A Night on the Town
Posted by eemilla on December 8, 2009
As a precursor to our weekend getaway, we decided to enjoy a local night out. Our first stop was Thirsty Monk South for the Cold Mountain Cask tasting. We arrived about ten minutes before the posted start, and we nabbed the last table (with the comfy wingback chairs). Minutes later it was standing room only but not packed to the gills. Knowing that dinner would be later in the evening, we enjoyed some food which also killed the wait time on the cask. About once a week I crave their soft pretzels dipped into the searing Lusty Monk mustard so I went with that, and my husband was struck by a passing Cuban sandwich special. The sandwich, which was almost as thick as one from Frank’s NY Deli with ham and 12 Bones barbeque, was generous by itself, but it also came with a large portion of potatoes seasoned with Lusty Monk mustard. As for the main attraction, I didn’t enjoy it. I was hoping for something denser and more mature, but it frankly just tasted a bit flat.
From the Monk South, we drove up a mountain in Fairview to enjoy an hour at Shoji. The building is nice and inviting, but I was so glad to be there on a Thursday night. The shower is communal (only two heads), and when someone else entered the dressing/shower room I crossed my fingers hoping she was a staff member or wouldn’t shower until I was wrapped in my robe. Fortunately, she was there for a massage so she didn’t shower, or maybe she was just as modest as I am. My husband and I were then shown the sauna and cold plunge before being escorted to our private tub. The tubs and the surroundings are nice, and the view was fine (although not much different from any number of free around Asheville views). The last time I was in a hot tub with chlorinated water was at my parents’ in laws house years ago when they were local so I was surprised at the smell. Hot Springs has spoiled me (even if the setting is much more rustic); after getting out of that water my skin feels soft and silky, but after about forty-five minutes divided between the sauna, a cold plunge, and our tub we were both ready to rinse the stench of chlorine off our skin and get some lotion from the car. All of the staff I encountered were very friendly (both making the reservation and handling our visit), and I have heard good things about their massages. For our next hot tub soak we will drive to Hot Springs for its better experience and value.
For dinner we decided to hit The Admiral, and I must express huge thanks to Hanna Rachel Raskin’s “Reservations for None” in the Mountain Xpress for recommending reservations. There was a party of twenty or so along with a full bar and several four tops, and when I called in to make the reservation I was told a two top could be squeezed in either early or late so I made an 8:45 reservation, and we were seated a few minutes after arriving. The bar itself in the epitome of a dive bar, with ugly ceiling tiles, a beat up floor, odd tables, and wretched curtains and lamps straight from a yard sale. The menu, however, could easily be something from any number of high end places, like Reza’s.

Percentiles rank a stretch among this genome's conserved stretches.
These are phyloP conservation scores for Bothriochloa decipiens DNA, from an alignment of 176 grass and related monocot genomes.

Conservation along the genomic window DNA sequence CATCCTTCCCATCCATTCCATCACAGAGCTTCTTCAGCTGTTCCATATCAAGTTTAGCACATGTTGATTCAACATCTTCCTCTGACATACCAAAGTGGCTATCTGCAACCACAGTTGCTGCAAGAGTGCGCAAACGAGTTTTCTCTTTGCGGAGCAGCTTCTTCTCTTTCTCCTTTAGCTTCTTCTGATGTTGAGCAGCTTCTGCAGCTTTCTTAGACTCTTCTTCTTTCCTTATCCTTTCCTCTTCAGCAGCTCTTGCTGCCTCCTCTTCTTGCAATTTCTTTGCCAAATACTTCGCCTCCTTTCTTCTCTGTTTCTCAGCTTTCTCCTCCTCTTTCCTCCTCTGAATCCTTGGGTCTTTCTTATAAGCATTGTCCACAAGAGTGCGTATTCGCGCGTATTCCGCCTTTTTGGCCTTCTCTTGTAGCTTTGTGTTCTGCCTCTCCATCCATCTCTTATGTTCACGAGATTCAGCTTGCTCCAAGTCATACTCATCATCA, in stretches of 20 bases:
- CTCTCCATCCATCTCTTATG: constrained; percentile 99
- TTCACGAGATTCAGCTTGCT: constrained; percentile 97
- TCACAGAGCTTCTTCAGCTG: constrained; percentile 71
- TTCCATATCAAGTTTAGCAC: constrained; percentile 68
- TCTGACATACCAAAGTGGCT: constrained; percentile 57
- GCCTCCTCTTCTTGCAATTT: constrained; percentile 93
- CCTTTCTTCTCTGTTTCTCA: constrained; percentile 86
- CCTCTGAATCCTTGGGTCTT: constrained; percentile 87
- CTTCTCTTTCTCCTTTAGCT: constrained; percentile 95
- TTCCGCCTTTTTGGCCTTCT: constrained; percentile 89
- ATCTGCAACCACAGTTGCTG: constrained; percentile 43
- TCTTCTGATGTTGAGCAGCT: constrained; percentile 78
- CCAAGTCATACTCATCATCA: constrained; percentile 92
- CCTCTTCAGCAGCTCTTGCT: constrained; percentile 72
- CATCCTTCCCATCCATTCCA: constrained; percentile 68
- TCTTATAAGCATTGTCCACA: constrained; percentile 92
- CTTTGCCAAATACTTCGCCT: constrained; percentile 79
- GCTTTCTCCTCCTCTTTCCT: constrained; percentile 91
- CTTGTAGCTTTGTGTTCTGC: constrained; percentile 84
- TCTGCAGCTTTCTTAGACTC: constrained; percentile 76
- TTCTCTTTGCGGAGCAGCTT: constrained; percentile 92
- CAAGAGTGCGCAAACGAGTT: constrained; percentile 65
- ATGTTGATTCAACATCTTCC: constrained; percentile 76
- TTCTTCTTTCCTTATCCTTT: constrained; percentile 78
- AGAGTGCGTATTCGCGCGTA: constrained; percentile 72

The menu changes daily and is composed of small plates, large plates, and desserts. We started with a classic pear and arugula salad with a hunk of Humboldt Fog and a half dozen raw oysters with a light cucumber dressing. I had anticipated the cucumber component to be a salad or on the side, but it was inside the shells. While I enjoyed the dish, I prefer to season my raw oysters at the table. The Humboldt Fog reminded me of a delicious cross between brie and bleu (it is actually a chevre with an ash coating). For the next course, my honey ordered the duck breast and the foie gras. I shared a few bites of the foie gras with him, but it is just not something that appeals to my palate any longer. He enjoyed both dishes, and their presentation and portions were reasonable. I finished with a dense and delicious chocolate torte. The chocolate was so wonderfully rich that it overpowered the Gran Marnier the menu promised, but I rounded out the meal with a glass of GranMa on the rocks so it worked out. Speaking of the drinks, I ordered a glass of Sapphire up with a twist, and I received a towering pour that wasn’t overly shaken and watered down; the best part about the drink was the cost: $6!
The service was slow for most of the meal, but once the dining room thinned out it improved greatly. I believe they only had four or five front of house people (a host, a bartender, and maybe two servers) so it seems the service could be improved with maybe a buser/food runner to keep the water full and the food moving. For an Asheville dining spot, the vegetarian offerings were weak. The small plates consisted of butternut squash soup, a caesar variation, and my arugula salad, but the large plates didn’t offer one option. As the menu changes so often, maybe our visit was a fluke. Overall, our visit was enjoyable.